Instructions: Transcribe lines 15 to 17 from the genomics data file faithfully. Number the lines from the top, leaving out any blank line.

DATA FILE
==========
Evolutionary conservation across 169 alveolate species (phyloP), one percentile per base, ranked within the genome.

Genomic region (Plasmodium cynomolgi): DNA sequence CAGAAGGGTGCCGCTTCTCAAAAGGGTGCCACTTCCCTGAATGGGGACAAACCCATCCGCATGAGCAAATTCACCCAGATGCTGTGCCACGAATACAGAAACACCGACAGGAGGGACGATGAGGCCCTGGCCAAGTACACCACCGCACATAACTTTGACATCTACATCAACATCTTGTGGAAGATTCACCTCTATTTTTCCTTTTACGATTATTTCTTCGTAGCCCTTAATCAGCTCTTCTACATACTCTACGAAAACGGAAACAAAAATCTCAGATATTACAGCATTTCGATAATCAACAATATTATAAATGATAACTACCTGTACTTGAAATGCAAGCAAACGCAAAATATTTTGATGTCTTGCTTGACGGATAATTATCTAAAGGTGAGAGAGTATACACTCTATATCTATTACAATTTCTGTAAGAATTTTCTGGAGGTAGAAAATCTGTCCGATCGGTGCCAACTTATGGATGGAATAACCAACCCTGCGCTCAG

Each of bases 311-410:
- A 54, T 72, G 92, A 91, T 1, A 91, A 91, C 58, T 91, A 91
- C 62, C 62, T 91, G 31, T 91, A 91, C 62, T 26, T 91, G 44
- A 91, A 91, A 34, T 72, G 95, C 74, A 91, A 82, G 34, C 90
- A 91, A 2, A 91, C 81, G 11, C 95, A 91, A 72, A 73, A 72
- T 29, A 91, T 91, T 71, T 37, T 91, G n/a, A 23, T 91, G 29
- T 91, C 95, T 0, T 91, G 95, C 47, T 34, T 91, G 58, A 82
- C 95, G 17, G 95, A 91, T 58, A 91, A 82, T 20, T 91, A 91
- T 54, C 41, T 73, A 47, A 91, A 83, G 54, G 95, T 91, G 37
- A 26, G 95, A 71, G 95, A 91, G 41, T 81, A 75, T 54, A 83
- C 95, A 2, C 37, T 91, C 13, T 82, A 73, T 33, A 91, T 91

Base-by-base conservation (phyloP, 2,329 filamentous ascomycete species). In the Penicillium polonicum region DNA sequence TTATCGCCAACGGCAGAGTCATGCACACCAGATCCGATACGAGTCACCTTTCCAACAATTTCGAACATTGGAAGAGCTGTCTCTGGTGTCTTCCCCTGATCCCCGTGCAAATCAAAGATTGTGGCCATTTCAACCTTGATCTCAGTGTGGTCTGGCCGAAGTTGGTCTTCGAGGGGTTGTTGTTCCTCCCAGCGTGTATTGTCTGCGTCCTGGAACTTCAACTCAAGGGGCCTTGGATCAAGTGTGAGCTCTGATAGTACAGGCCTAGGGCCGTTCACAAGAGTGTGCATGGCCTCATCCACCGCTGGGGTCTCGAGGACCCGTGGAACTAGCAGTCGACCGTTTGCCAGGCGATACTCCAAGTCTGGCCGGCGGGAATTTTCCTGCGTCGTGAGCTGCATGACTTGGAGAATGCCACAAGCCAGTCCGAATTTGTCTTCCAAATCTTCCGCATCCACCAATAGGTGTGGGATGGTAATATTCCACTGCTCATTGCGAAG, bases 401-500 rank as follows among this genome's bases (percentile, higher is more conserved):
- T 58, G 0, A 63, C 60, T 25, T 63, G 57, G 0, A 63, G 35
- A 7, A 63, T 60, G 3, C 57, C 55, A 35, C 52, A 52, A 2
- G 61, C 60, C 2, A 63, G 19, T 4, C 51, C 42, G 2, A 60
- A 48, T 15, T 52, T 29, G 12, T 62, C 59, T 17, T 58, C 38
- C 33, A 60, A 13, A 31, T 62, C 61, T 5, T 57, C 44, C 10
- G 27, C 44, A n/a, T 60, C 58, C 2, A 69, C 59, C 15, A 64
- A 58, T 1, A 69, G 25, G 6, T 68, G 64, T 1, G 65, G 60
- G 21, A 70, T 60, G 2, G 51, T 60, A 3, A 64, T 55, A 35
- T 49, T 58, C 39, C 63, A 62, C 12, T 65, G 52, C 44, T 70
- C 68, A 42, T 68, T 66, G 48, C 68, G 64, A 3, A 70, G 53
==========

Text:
- T 58, G 0, A 63, C 60, T 25, T 63, G 57, G 0, A 63, G 35
- A 7, A 63, T 60, G 3, C 57, C 55, A 35, C 52, A 52, A 2
- G 61, C 60, C 2, A 63, G 19, T 4, C 51, C 42, G 2, A 60